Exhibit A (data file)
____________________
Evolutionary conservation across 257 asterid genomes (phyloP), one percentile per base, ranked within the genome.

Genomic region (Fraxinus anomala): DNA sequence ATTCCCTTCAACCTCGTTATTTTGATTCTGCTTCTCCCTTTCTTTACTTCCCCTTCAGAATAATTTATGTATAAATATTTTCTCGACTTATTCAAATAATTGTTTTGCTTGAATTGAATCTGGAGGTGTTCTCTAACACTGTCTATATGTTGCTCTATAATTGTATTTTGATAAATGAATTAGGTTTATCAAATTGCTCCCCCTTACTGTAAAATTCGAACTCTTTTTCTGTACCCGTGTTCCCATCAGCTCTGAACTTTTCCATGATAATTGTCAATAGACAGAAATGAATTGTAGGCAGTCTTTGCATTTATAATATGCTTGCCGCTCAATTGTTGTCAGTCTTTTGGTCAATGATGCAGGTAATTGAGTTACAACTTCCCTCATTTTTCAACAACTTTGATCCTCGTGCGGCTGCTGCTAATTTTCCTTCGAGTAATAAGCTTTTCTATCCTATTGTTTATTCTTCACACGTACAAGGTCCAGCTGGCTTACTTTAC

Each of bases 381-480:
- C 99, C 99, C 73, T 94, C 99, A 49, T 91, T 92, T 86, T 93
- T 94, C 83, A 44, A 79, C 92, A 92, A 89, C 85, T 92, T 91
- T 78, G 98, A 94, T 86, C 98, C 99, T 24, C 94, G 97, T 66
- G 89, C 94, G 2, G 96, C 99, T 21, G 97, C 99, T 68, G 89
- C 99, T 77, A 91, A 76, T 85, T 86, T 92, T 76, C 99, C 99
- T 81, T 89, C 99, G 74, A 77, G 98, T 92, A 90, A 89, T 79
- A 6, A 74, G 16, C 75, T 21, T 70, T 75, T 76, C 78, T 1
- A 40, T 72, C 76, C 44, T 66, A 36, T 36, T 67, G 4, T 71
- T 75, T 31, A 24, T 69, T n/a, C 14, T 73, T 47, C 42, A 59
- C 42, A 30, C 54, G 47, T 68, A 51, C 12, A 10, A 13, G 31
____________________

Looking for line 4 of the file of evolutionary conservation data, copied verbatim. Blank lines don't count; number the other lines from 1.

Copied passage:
- C 99, C 99, C 73, T 94, C 99, A 49, T 91, T 92, T 86, T 93